Consumer Confidence sharply rebounded in the month of April, much to the consternation of the elusive consensus economist, who expected only a modest improvement (26.9 to 29.0).  Instead, bouyed by stock market headlines–what else is one to make of the attached chart, courtesy of Bloomberg–the average consumer put on a happy face in April.  Funny how Consumer Confidence very closely tracks the results of stock markets.

consconf1  Now, lest you become too enthusiastic, yourself, I’ve plugged in another chart (to the right) to give you a longer-term perspective onconsconflt consumer confidence.  Suffice it to say, it’s going to take a lot more than a few months of positive stock market results to boost consumer confidence beyond dead-cat bounce territory, something like several more such months. 

Next Week

Monday - we get the week’s first look at home activity in the Pending Home Sales report.  Economists expect that pending sales in March were flat from February.  If you like the idea of buying stocks at their bottoms, you’ll love the potential for this data series, illustrated in the graph below.pendinghomes




Tuesday – the ISM Non-Manufacturing series is released.  It is expected to show an improvement from 40.8 to 42.0.  Recall that this data is reported a diffusion index, meaning that at 50 reading roughly approximates half the respondents indicating business expansion, half indicating contraction.  Of all the data series, the diffusion indexes (ISM Chicago, ISM Manufacturing, etc.) seem to have the most potential for showing outright improvement versus just slower worsening.

adpWednesday- with Nonfarm Payrolls on tap for Friday, we expect the ADP Employment Situation index on this Wednesday.  While this report attempts to presage Friday’s report, it has a fairly dismal record of doing so, as the chart below indicates.  The top half shows the amount by which the two reports are different; the bottom half tracks the two independently.  One can see that the ADP has long periods of persistent over/undershooting.  Expectations are for losses of 643,000, which would mark a substantial drop from last month’s 742,000 loss.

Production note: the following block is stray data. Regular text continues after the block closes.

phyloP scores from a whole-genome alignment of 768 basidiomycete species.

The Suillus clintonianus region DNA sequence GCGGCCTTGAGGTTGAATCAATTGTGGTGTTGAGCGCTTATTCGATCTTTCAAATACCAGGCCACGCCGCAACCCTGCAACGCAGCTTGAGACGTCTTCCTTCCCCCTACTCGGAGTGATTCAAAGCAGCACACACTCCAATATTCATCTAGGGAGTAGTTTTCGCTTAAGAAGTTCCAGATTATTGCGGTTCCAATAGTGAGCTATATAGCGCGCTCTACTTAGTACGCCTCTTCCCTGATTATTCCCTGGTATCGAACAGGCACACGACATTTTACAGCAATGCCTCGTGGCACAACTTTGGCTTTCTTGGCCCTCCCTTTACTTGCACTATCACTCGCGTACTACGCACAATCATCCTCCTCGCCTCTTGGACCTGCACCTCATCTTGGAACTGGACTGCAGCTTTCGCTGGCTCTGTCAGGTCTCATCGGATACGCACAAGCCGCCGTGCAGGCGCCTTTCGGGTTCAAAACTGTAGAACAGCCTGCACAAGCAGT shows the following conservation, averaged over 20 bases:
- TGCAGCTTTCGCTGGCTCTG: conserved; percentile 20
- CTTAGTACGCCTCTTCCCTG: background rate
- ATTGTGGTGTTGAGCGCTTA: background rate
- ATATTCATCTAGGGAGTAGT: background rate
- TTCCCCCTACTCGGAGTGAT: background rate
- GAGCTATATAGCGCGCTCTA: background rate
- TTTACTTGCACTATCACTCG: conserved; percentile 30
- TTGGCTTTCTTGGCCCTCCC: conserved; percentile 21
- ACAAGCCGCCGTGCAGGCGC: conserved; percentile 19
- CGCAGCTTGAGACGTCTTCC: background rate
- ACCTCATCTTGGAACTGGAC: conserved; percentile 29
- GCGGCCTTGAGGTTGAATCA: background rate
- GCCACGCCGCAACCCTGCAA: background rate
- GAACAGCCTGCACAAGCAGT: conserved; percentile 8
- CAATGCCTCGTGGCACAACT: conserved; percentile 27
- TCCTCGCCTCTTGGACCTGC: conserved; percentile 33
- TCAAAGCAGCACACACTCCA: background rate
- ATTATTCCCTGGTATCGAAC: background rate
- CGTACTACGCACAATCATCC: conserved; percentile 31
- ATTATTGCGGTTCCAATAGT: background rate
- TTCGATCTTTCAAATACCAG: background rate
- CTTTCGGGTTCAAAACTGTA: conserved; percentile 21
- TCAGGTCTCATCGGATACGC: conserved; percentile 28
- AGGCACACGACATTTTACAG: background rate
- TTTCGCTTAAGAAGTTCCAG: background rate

Thursday – as usual, Initial Jobless Claims are to be released on this day.  No consensus estimates are available at this time.  Lower numbers are preferred, and a drop of 20,000 would be nice.  We will want to keep an eye on the revisions to this data

Friday - it was true from the beginning of the week, that the Nonfarm Payrolls data would be the big report of the week, but everything else now gets pushed aside in anticipation of what’s likely to be another big number of jobs lost.  As the chart below shows, this is indeed a lagging measure of the economy.   The blue-shaded areas represent recessions.  Notice that jobs continue to get cut sometimes well after the recession is officially declared over, but the cuts are nowhere near as severe.  So, while employment is a lagging indicator, it does give clues as it begins to get progressively less worst. ajobs

 Economists expect that layoffs improved from 663,000 jobs lost in March to 620,000 lost in April.  Somewhat surprisingly, they expect manufacturing employment to have fallen at the same pace:  161,000 lost in March; 160,000 lost in April.  The Unemployment Rate is expected to have ticked up from 8.5% to 8.9%.  I suspect, that with this series, especially, the revisions to March data will be crucial, especially if we can hope this equity rally continues.  It is a release fraught with peril, as markets have a tendency to reverse direction on Payrolls Friday.

Best regards,

Graig Stettner, CFA, CMT

Investment Management Services

Tower Private Advisors

 This e-mail, its cynical style, ignorance of punctuation convention, and a host of other aspects, assuredly do not represent the views of Tower Bank or Tower Private Advisors. In fact, there are folks here who likely cringe upon receipt of it. If anything you have read here has offended your sensibilities, well, tough. Also, if there are typographical, grammatical, or stylistic errors above, you can see why we don’t teach English Composition. The passive tense, where used, is regretted. If you have suggestions for improvement, keep them to yourself. Just kidding . . . really; send ‘em in.